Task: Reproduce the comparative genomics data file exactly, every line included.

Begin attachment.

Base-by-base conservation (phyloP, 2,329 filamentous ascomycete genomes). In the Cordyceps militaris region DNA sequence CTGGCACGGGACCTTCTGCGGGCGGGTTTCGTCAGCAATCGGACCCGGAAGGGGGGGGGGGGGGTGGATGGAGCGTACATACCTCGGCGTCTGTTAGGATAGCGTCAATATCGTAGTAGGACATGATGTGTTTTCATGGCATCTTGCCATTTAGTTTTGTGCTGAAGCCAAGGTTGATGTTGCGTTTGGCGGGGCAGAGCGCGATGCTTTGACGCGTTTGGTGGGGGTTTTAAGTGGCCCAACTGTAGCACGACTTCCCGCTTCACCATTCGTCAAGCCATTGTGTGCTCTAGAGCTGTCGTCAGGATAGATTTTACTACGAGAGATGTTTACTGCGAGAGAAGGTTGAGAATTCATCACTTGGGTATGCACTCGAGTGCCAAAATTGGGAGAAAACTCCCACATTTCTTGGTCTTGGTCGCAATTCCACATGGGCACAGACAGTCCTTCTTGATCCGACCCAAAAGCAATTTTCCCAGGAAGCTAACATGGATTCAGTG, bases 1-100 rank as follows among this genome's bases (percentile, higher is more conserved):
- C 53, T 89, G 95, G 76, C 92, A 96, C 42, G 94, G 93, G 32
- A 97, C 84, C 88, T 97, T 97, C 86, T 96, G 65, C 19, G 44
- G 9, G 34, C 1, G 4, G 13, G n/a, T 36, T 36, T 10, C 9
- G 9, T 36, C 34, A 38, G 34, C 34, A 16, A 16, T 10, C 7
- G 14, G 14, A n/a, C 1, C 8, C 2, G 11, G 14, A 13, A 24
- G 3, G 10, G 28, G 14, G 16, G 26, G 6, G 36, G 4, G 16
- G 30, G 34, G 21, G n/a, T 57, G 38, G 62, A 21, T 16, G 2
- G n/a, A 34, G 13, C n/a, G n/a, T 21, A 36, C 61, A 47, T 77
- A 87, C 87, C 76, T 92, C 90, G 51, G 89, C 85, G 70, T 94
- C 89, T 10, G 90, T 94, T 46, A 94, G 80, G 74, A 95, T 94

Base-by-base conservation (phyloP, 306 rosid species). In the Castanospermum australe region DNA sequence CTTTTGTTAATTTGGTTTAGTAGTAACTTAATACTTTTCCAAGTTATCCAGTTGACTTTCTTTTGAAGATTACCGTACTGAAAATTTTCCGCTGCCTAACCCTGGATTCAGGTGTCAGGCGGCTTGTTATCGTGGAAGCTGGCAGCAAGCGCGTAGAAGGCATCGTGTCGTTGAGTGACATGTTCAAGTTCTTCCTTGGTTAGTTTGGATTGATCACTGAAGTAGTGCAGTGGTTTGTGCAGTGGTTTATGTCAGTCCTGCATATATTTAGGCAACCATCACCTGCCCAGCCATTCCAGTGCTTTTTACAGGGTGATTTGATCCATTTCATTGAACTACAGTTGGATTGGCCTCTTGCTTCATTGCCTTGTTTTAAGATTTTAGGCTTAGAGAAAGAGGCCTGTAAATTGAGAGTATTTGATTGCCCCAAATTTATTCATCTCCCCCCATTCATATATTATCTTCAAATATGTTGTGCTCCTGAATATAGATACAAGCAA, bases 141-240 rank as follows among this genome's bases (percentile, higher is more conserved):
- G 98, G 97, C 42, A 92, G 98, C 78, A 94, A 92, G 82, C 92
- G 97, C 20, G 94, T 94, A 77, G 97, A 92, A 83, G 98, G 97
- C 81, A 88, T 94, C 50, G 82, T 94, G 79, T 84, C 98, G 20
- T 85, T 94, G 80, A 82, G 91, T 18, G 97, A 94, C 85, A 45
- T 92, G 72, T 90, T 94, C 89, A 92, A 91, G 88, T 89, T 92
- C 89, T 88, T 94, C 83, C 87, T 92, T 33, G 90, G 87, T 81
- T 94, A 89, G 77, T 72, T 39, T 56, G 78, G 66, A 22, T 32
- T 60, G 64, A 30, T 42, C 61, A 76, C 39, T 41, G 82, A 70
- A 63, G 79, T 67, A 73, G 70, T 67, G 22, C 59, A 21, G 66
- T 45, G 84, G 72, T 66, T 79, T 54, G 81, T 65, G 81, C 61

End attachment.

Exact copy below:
Base-by-base conservation (phyloP, 2,329 filamentous ascomycete genomes). In the Cordyceps militaris region DNA sequence CTGGCACGGGACCTTCTGCGGGCGGGTTTCGTCAGCAATCGGACCCGGAAGGGGGGGGGGGGGGTGGATGGAGCGTACATACCTCGGCGTCTGTTAGGATAGCGTCAATATCGTAGTAGGACATGATGTGTTTTCATGGCATCTTGCCATTTAGTTTTGTGCTGAAGCCAAGGTTGATGTTGCGTTTGGCGGGGCAGAGCGCGATGCTTTGACGCGTTTGGTGGGGGTTTTAAGTGGCCCAACTGTAGCACGACTTCCCGCTTCACCATTCGTCAAGCCATTGTGTGCTCTAGAGCTGTCGTCAGGATAGATTTTACTACGAGAGATGTTTACTGCGAGAGAAGGTTGAGAATTCATCACTTGGGTATGCACTCGAGTGCCAAAATTGGGAGAAAACTCCCACATTTCTTGGTCTTGGTCGCAATTCCACATGGGCACAGACAGTCCTTCTTGATCCGACCCAAAAGCAATTTTCCCAGGAAGCTAACATGGATTCAGTG, bases 1-100 rank as follows among this genome's bases (percentile, higher is more conserved):
- C 53, T 89, G 95, G 76, C 92, A 96, C 42, G 94, G 93, G 32
- A 97, C 84, C 88, T 97, T 97, C 86, T 96, G 65, C 19, G 44
- G 9, G 34, C 1, G 4, G 13, G n/a, T 36, T 36, T 10, C 9
- G 9, T 36, C 34, A 38, G 34, C 34, A 16, A 16, T 10, C 7
- G 14, G 14, A n/a, C 1, C 8, C 2, G 11, G 14, A 13, A 24
- G 3, G 10, G 28, G 14, G 16, G 26, G 6, G 36, G 4, G 16
- G 30, G 34, G 21, G n/a, T 57, G 38, G 62, A 21, T 16, G 2
- G n/a, A 34, G 13, C n/a, G n/a, T 21, A 36, C 61, A 47, T 77
- A 87, C 87, C 76, T 92, C 90, G 51, G 89, C 85, G 70, T 94
- C 89, T 10, G 90, T 94, T 46, A 94, G 80, G 74, A 95, T 94

Base-by-base conservation (phyloP, 306 rosid species). In the Castanospermum australe region DNA sequence CTTTTGTTAATTTGGTTTAGTAGTAACTTAATACTTTTCCAAGTTATCCAGTTGACTTTCTTTTGAAGATTACCGTACTGAAAATTTTCCGCTGCCTAACCCTGGATTCAGGTGTCAGGCGGCTTGTTATCGTGGAAGCTGGCAGCAAGCGCGTAGAAGGCATCGTGTCGTTGAGTGACATGTTCAAGTTCTTCCTTGGTTAGTTTGGATTGATCACTGAAGTAGTGCAGTGGTTTGTGCAGTGGTTTATGTCAGTCCTGCATATATTTAGGCAACCATCACCTGCCCAGCCATTCCAGTGCTTTTTACAGGGTGATTTGATCCATTTCATTGAACTACAGTTGGATTGGCCTCTTGCTTCATTGCCTTGTTTTAAGATTTTAGGCTTAGAGAAAGAGGCCTGTAAATTGAGAGTATTTGATTGCCCCAAATTTATTCATCTCCCCCCATTCATATATTATCTTCAAATATGTTGTGCTCCTGAATATAGATACAAGCAA, bases 141-240 rank as follows among this genome's bases (percentile, higher is more conserved):
- G 98, G 97, C 42, A 92, G 98, C 78, A 94, A 92, G 82, C 92
- G 97, C 20, G 94, T 94, A 77, G 97, A 92, A 83, G 98, G 97
- C 81, A 88, T 94, C 50, G 82, T 94, G 79, T 84, C 98, G 20
- T 85, T 94, G 80, A 82, G 91, T 18, G 97, A 94, C 85, A 45
- T 92, G 72, T 90, T 94, C 89, A 92, A 91, G 88, T 89, T 92
- C 89, T 88, T 94, C 83, C 87, T 92, T 33, G 90, G 87, T 81
- T 94, A 89, G 77, T 72, T 39, T 56, G 78, G 66, A 22, T 32
- T 60, G 64, A 30, T 42, C 61, A 76, C 39, T 41, G 82, A 70
- A 63, G 79, T 67, A 73, G 70, T 67, G 22, C 59, A 21, G 66
- T 45, G 84, G 72, T 66, T 79, T 54, G 81, T 65, G 81, C 61